OPSEU Celebrates International Women’s Day
A message from OPSEU’s President and First Vice-President/Treasurer:
On this International Women’s Day we honour all women both inside and outside of OPSEU – including women in the province of Ontario, across Canada, and around the world for the endless contributions they make to their workplaces, families, and to their communities. Women move mountains and we see this every day in the work our sisters do as members of OPSEU and as OPSEU staff. Thank you to the women in leadership roles who been instrumental in making OPSEU relevant, progressive, and a force to be reckoned with. We have been greatly inspired by you during these past decades as you have broken down barriers in Canadian workplaces. We have stood with you during those years and will continue to pledge our unwavering support in surmounting the obstacles that lie ahead. We all face a Premier and a Conservative government that looks to turn back the clock on the many victories you have won. OPSEU won’t let that happen because we know that policies that cater to the interests of big business at the expense of women are wrong. Common sense tells us that good jobs for women mean good jobs and a better economy for us all. To us, every day is International Women’s Day because we fight for women’s rights 365 days a year. There is so much more work to do, and we promise to do that work together with you.
Warren (Smokey) Thomas
Eduardo (Eddy) Almeida
A message from OPSEU’s Provincial Women’s Committee (PWC):
A few days ago, the Ford government announced it would gather feedback on legislation aimed at eliminating the gender pay gap, including asking businesses how onerous pay transparency reporting would be.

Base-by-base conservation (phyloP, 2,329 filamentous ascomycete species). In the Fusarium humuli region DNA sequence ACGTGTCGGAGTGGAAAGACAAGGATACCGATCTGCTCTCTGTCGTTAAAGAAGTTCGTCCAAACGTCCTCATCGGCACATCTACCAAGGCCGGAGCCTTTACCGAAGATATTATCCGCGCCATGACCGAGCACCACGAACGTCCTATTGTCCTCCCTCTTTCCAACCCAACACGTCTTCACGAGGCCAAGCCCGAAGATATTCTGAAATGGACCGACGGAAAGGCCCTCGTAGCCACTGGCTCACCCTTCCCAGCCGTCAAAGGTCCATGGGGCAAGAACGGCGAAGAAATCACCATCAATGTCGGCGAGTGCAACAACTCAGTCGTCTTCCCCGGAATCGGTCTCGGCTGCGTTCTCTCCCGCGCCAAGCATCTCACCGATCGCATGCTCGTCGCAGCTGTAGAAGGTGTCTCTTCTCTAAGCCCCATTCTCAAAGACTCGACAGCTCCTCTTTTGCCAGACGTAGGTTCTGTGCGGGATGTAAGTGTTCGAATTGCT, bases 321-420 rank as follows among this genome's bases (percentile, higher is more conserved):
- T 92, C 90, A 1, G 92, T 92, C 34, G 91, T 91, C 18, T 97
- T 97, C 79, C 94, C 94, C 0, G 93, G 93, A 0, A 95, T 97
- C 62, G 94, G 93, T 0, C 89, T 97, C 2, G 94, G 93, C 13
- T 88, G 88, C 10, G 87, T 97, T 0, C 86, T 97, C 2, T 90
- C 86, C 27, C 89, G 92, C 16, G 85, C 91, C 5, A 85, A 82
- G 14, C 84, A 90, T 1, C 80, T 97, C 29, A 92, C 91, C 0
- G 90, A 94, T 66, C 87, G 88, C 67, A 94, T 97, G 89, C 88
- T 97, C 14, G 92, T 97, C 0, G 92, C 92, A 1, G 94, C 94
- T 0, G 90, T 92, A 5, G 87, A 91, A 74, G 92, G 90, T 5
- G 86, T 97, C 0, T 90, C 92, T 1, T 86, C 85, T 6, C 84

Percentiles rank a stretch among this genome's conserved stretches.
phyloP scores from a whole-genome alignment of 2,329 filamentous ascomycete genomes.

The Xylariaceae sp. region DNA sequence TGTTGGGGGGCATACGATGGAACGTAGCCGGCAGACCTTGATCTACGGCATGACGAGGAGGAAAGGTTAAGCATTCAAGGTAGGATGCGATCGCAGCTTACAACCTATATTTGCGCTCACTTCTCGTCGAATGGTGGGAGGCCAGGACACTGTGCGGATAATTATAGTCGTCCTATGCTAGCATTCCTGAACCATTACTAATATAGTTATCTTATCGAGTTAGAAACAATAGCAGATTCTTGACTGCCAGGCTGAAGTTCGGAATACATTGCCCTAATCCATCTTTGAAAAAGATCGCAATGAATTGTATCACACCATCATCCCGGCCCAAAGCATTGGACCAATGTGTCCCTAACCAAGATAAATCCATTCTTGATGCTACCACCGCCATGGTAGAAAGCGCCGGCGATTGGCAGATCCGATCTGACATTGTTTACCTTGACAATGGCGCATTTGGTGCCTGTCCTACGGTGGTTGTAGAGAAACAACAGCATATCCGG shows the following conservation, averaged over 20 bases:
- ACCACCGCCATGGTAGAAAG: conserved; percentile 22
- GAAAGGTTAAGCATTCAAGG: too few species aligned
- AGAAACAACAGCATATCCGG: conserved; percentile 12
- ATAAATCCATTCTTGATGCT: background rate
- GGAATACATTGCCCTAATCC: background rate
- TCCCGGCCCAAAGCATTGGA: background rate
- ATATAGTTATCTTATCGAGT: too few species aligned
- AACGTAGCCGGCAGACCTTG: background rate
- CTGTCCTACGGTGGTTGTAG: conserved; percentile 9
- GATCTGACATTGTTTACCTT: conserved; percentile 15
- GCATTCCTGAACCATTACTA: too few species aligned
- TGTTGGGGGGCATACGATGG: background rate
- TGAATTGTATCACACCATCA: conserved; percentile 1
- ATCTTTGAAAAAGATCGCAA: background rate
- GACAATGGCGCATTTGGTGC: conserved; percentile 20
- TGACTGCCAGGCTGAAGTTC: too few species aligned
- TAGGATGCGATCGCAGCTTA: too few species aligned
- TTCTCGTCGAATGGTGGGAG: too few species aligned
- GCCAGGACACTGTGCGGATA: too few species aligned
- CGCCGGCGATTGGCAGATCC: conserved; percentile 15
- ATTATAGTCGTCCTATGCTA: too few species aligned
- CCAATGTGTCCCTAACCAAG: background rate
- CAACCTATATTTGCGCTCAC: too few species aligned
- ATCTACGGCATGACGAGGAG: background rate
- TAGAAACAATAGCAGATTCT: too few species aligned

Last year, the Ford government stalled implementation of legislation that aimed to increase pay transparency in Ontario. The legislation that was set to take effect on January 1, 2019 is now delayed indefinitely.
The Pay Transparency Act promotes gender equality and equal opportunity in the workplace and disclosure of inequities related to employment compensation. The legislation would require all publicly advertised job postings to include a salary rate or range, bar employers from asking about past compensation and require large employers to track and report compensation gaps.
The gender pay gap, based on all women and men’s average earnings continues to be 30 per cent, meaning that women earn 71 cents for every dollar that men earn. Racialized and immigrant women face a gap between 37 and 39 per cent. This is worse for women who have recently immigrated, who earn on average 57 per cent as compared to white men, and women with disabilities who face a 46 per cent pay gap. https://opseu.org/news/times-gender-pay-gap-action-you-can-take
Carol Mundley, Chair of the Provincial Women’s Committee says the gender pay gap is a result of direct sexism, racism and ableism in the labour market.
“Pay transparency is one way to ensure women are compensated based on work performed and not on discriminatory factors related to sex or ‘race, “ Mundley said.
The Provincial Women’s Committee (PWC) is also concerned about the gender pay gap because of the link between low-paid and insecure jobs and violence against women.
“The gender pay gap is a measure of women’s victimization in the workplace,” Mundley said.
About one third of women will face domestic violence in their lifetimes, and without adequate income, leave provisions and flexible working arrangements, women will remain in violent relationships. At the same time, women are more likely to fall into poverty and insecure employment after leaving abusive relationships. Without the protections like minimum wage, equal pay, and specialized funding – all of which the Ford government has rolled back in recent months, women will continue to face the devastating impacts of violence.
The PWC works with partners like the Equal Pay Coalition to advocate for Pay Transparency and the elimination of the Gender Wage Gap. It is also working for better legislation on domestic violence protections and entitlements, especially flexible working arrangements and domestic violence leave, and for bargaining language that promotes leave and supports for women. The PWC is developing education and public awareness campaigns and is in the process of developing support programs and training for members, stewards and Local Presidents on domestic violence.
A list of events marking International Women’s Day can be accessed here.